Chandelier. Tuesday , January 16th , 2018 - 14:49:47 PM
Certain styles of chandelier have placed mirrors around or among the bulbs to increase the light going into the room. When you place mirrors on a chandelier, not only do you increase output, you also increase the ability to play with the lighting. With a small twist of a mirror the light is bounced to another part of the room or made to hit another mirror. With that thought in mind, you also have the ability to cut and etch the mirrors to create a large range of visual effects from rainbows, to circles, to a split beam that dances on the wall.
For example, the Schonbek crystal chandeliers, or others dating back to the 16th century, are ageless and enduring. These fixtures have withstood the test of time. Since then, many other styles have evolved and are equally as impressive. Most modern fixture designs manage to offer both a nod to the past while fitting seamlessly into the decors and designs of presentday. One of my favorite topics is the chandelier because of its history as a method of lighting that was used before the sixteenth century.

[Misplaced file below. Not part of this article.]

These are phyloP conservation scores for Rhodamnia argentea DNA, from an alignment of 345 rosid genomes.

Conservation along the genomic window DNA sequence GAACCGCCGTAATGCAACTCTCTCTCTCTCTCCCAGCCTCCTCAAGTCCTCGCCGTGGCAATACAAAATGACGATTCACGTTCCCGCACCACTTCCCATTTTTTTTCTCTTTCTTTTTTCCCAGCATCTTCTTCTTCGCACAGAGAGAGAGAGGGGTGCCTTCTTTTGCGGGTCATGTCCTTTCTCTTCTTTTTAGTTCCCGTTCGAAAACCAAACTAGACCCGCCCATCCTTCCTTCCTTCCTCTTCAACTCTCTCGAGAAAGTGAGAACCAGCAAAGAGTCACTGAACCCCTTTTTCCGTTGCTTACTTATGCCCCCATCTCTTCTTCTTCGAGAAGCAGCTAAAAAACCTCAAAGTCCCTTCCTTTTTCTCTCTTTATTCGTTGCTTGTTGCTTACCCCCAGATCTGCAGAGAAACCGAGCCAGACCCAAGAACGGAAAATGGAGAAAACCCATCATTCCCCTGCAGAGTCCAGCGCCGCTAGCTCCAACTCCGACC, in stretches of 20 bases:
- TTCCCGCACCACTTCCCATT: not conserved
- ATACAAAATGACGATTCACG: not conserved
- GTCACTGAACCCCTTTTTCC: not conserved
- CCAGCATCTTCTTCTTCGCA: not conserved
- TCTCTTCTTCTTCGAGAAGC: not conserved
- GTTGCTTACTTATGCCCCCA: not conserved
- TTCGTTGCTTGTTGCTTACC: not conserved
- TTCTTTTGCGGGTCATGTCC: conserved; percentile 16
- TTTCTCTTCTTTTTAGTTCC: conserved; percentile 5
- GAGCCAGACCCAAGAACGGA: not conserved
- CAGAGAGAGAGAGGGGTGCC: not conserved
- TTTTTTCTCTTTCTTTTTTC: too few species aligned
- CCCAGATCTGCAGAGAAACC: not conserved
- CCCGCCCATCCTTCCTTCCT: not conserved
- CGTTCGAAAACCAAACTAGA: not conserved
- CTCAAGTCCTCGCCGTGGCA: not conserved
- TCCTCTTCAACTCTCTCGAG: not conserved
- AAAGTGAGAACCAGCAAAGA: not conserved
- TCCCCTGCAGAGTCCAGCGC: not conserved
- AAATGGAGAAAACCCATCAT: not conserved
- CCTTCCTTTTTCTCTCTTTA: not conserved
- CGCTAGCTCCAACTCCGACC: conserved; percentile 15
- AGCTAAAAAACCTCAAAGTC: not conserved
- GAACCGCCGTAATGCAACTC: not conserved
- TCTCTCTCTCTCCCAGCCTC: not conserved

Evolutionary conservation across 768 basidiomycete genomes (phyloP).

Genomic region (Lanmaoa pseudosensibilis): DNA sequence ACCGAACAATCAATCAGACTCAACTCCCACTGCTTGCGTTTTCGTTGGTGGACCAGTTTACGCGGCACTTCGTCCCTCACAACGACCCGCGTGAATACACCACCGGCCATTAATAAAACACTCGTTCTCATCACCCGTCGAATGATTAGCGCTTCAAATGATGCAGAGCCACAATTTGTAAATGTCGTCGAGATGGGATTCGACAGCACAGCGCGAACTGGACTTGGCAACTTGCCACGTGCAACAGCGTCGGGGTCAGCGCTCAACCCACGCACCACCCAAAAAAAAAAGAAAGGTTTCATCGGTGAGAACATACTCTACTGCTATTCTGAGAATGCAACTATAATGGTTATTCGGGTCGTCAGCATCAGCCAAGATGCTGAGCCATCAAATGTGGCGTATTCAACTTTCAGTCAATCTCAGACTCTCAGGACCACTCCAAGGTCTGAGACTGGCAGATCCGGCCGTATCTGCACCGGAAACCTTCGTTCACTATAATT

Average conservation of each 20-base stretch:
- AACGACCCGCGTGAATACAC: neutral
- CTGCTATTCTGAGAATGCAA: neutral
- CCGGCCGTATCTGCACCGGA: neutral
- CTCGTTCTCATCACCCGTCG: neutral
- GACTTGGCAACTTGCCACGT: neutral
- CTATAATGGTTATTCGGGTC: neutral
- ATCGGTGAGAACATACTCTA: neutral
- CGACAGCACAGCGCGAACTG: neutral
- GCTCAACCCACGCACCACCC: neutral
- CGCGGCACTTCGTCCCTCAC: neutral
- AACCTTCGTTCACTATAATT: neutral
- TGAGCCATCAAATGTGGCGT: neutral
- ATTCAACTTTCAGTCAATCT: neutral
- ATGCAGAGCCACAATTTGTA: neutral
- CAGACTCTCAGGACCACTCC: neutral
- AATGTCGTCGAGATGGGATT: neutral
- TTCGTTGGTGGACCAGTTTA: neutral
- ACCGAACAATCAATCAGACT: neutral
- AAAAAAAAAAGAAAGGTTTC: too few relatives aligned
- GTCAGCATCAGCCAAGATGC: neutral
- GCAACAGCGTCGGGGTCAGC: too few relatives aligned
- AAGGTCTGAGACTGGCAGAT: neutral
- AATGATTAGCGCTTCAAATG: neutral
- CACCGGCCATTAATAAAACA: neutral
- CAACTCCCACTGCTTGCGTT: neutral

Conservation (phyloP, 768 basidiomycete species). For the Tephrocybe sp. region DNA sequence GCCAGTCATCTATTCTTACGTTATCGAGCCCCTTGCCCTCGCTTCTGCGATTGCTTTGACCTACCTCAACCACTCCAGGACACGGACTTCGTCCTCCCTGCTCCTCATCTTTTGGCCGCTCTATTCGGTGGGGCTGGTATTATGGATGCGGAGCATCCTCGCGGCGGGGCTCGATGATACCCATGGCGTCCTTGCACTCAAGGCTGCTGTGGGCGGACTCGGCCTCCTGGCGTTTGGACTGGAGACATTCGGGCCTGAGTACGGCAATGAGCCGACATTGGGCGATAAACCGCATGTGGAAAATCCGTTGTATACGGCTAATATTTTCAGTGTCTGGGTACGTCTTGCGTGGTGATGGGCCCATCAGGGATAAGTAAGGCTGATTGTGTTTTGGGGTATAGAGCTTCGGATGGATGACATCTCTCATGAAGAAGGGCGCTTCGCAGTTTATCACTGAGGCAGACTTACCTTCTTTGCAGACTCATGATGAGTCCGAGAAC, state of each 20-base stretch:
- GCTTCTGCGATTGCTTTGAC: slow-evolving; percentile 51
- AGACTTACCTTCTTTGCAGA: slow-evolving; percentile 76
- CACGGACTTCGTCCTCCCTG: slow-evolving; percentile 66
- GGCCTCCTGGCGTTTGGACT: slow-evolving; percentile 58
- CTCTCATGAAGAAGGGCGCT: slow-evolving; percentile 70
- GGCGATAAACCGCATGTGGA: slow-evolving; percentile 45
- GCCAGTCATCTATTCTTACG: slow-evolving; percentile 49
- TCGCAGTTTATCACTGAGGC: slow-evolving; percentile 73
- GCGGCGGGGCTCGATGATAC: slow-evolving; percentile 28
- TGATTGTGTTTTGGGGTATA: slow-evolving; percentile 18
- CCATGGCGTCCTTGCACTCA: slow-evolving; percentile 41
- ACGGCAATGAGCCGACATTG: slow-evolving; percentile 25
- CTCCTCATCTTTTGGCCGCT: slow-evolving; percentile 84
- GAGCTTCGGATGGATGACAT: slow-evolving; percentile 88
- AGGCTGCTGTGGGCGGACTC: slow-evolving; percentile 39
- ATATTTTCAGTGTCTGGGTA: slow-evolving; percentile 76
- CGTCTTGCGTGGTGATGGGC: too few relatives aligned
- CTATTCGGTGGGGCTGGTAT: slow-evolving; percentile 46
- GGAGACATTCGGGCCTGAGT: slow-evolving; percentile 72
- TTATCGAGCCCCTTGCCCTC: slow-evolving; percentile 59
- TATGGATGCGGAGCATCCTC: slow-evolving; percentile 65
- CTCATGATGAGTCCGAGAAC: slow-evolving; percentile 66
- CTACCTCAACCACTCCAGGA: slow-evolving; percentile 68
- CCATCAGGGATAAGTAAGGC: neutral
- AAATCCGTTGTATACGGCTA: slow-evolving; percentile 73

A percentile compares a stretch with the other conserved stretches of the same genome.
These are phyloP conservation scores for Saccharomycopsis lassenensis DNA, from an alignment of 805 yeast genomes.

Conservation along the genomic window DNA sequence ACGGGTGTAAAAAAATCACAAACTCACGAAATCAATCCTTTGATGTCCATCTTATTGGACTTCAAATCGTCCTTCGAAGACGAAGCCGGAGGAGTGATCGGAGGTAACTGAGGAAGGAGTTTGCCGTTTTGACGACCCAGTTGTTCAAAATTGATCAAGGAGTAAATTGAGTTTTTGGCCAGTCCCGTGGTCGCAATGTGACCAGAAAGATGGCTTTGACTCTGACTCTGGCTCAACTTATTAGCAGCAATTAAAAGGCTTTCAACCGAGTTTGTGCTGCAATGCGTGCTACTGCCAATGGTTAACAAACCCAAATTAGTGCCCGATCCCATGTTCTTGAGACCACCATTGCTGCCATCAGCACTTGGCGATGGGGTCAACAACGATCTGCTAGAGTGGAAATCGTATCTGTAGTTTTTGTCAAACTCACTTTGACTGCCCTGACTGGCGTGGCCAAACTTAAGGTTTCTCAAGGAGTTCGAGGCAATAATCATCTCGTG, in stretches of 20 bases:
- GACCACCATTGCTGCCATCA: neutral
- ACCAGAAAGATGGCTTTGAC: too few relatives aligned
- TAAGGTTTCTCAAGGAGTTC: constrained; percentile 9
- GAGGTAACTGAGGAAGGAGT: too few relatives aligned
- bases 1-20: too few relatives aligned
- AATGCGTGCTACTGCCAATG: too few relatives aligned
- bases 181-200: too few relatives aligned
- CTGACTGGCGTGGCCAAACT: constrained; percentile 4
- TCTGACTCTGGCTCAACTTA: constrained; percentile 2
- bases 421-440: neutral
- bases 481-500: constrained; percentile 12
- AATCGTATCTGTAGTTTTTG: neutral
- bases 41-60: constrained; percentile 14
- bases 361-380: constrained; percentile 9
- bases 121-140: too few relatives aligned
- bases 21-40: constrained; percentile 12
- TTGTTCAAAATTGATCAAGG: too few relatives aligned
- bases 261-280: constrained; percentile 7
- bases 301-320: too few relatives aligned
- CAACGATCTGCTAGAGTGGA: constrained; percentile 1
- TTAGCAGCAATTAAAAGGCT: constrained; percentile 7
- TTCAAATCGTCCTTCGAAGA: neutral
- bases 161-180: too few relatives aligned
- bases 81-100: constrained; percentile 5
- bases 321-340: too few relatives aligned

Crystal Chandeliers: The most expensive and luxurious chandeliers are made of crystals. They are the most traditional form and manufacturers of these hardly use crystals. This is because a layman prefers cheap and modern chandeliers over the more extravagant ones. Ceramic Chandeliers: The next most expensive are the ceramic chandeliers, which are made of porcelain. Ceramic chandeliers are mostly manufactured in China and exported all over the world. The Netherlands also have porcelain factories that manufacture ceramic ones.
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